The narrative plays around with popular fanfic tropes (fake dating, only one bed) and it doesn’t take itself too seriously. If you are in the mood for an easy sapphic read, this may very well hit the spot. I for one hoped would have preferred for Bez and Makeda not to spend most of the novel pretending they are not into each other.

my rating: ★★★☆☆

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Catherine House by Elisabeth Thomas

“I used to believe the house was haunted. Really, it was the other way around; the house haunted me.”

Turns out I actually love this now…?!

The first time I read this I was not impressed but this second time around…well, I loved it. It isn’t an easy book and I can sort of see why it could come across as frustrating…but if you are in the mood for a dreamy and ambiguous Gothic-y read you should consider giving Catherine House a go. If you are a fan of authors such as Shirley Jackson and Helen Oyeyemi, you will probably ‘vibe’ with this book. Speaking of vibes, I saw someone describe this as a book all about vibes and I have to agree. There is a strong focus on the atmosphere of Catherine House and Thomas pays particular attention to the smells and flavours Ines encounters in its walls. Throughout the narrative Thomas juxtaposes beauty with decay, and there were plenty of lush descriptions contrasting the two. Nature too has a role in this story and I loved how Ines describes the seasons.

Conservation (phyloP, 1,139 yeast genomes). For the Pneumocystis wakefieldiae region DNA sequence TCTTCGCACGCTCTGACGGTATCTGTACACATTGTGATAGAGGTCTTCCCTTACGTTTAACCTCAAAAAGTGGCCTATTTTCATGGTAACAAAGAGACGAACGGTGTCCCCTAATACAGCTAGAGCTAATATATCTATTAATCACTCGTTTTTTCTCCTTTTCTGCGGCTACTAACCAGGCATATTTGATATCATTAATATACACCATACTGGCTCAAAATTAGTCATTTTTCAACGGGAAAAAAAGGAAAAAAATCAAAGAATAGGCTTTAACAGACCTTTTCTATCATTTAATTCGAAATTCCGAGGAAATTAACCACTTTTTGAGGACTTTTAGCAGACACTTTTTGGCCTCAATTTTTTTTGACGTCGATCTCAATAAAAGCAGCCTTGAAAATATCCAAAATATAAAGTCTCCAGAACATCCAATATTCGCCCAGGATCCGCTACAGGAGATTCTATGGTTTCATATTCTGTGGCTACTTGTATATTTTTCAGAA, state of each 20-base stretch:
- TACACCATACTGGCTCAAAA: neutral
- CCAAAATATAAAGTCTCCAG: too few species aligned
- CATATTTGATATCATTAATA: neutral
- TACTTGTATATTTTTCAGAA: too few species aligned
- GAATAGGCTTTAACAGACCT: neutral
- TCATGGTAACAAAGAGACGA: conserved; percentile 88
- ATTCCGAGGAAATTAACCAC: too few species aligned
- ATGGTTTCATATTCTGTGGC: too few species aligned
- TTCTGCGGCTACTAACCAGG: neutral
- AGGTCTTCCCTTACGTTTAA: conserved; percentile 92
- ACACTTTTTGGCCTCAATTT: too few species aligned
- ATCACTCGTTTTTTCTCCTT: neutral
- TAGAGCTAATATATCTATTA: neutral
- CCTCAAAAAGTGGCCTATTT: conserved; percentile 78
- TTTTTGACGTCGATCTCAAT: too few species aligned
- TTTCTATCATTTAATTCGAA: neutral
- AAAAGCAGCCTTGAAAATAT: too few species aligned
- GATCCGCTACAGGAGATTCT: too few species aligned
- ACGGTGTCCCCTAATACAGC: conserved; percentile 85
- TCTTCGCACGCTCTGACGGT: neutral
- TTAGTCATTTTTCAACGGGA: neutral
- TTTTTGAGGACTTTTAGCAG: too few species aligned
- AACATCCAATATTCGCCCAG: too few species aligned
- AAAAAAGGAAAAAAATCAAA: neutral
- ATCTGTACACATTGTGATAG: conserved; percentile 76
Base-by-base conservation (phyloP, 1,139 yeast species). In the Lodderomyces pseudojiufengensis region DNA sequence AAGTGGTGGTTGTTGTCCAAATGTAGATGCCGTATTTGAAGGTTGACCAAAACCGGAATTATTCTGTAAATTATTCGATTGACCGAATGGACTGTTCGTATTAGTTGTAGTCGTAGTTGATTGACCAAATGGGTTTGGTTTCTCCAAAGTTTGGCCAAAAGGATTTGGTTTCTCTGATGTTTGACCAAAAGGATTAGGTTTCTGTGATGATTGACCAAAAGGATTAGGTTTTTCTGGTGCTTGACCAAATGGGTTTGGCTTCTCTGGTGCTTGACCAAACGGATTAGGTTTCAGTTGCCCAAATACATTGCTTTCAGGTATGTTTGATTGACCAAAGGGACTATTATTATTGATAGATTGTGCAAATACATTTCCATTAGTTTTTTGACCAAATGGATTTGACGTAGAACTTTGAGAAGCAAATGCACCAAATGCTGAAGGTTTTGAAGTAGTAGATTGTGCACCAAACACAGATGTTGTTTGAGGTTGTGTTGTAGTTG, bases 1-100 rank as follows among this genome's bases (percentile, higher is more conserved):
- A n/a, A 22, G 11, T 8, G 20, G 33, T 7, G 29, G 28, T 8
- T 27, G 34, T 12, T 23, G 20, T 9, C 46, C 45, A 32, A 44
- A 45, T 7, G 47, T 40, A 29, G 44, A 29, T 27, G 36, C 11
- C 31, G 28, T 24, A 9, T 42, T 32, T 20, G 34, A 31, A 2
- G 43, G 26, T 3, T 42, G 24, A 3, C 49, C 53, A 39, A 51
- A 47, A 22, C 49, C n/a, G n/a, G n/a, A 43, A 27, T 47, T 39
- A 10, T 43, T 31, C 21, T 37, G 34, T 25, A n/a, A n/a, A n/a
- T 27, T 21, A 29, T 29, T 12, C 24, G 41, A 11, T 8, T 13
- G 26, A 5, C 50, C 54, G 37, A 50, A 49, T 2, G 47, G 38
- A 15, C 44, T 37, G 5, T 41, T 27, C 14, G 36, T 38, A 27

I loved Ines and her ‘sideways’ perspective. Thomas beautifully articulates Ines’ conflicting feelings about Catherine House and I truly felt for her. I also loved her friendship group, often their scenes together eased some of the tension from the narrative.
Basically, this second time I loved everything about this novel: the eerie setting, the ominous nature of plasm, Ines, her friends, the beautiful writing, the dreamlike atmosphere…
I can’t wait to read this again (and maybe write a more cohesive review).

old review: